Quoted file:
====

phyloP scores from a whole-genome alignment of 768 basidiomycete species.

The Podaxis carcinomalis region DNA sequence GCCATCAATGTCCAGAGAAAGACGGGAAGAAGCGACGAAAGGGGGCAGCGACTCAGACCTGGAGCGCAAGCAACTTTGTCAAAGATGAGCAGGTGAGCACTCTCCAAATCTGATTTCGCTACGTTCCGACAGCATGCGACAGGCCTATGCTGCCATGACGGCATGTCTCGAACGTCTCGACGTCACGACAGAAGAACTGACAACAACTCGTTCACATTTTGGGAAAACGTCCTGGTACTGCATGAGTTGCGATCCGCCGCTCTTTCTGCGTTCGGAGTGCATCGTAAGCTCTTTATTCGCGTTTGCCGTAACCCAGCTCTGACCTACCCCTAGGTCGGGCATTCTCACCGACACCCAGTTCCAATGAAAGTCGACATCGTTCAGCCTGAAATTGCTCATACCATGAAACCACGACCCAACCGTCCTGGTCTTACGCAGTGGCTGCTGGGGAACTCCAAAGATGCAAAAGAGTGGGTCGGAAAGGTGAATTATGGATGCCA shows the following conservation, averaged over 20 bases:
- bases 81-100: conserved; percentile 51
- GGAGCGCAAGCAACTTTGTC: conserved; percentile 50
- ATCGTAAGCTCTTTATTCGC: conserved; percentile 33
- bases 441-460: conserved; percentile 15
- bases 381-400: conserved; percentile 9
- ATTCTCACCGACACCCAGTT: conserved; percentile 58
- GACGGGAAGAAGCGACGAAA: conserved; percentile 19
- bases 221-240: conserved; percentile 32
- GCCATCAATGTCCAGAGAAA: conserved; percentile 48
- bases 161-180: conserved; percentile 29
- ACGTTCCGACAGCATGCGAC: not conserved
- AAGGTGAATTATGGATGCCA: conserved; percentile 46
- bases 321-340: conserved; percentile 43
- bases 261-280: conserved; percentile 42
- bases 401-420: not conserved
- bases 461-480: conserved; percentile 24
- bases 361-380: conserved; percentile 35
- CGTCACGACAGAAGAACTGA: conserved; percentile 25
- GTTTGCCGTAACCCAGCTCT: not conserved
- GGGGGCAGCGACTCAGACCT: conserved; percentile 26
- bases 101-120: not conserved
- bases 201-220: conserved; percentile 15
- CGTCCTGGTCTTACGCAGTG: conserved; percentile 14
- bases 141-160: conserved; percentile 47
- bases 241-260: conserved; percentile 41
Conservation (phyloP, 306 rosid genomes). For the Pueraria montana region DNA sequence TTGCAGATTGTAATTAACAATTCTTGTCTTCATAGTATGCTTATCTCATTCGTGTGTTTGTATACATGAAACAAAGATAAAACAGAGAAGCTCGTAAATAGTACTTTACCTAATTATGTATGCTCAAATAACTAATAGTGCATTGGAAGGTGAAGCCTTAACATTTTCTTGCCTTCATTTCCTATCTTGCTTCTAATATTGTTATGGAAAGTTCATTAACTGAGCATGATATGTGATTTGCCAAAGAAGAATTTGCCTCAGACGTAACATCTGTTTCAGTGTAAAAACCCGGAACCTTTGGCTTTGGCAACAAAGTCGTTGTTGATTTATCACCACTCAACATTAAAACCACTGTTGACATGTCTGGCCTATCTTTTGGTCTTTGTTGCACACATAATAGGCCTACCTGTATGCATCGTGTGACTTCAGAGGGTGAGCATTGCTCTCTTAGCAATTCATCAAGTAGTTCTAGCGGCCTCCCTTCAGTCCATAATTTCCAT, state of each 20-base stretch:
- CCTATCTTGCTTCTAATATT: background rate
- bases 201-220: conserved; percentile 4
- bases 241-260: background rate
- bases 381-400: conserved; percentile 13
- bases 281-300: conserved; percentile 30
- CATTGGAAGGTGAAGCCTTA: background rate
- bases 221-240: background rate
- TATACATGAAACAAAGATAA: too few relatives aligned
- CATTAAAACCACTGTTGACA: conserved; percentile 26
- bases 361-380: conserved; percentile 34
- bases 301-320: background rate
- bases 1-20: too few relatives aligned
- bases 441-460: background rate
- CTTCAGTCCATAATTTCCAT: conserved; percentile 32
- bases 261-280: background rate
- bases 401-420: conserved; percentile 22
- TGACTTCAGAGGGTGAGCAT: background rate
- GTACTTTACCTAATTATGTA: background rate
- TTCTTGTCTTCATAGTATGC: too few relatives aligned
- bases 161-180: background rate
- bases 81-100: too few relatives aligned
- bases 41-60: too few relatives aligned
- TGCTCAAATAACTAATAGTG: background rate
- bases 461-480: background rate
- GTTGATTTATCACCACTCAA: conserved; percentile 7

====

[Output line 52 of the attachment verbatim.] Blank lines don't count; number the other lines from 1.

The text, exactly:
- bases 461-480: background rate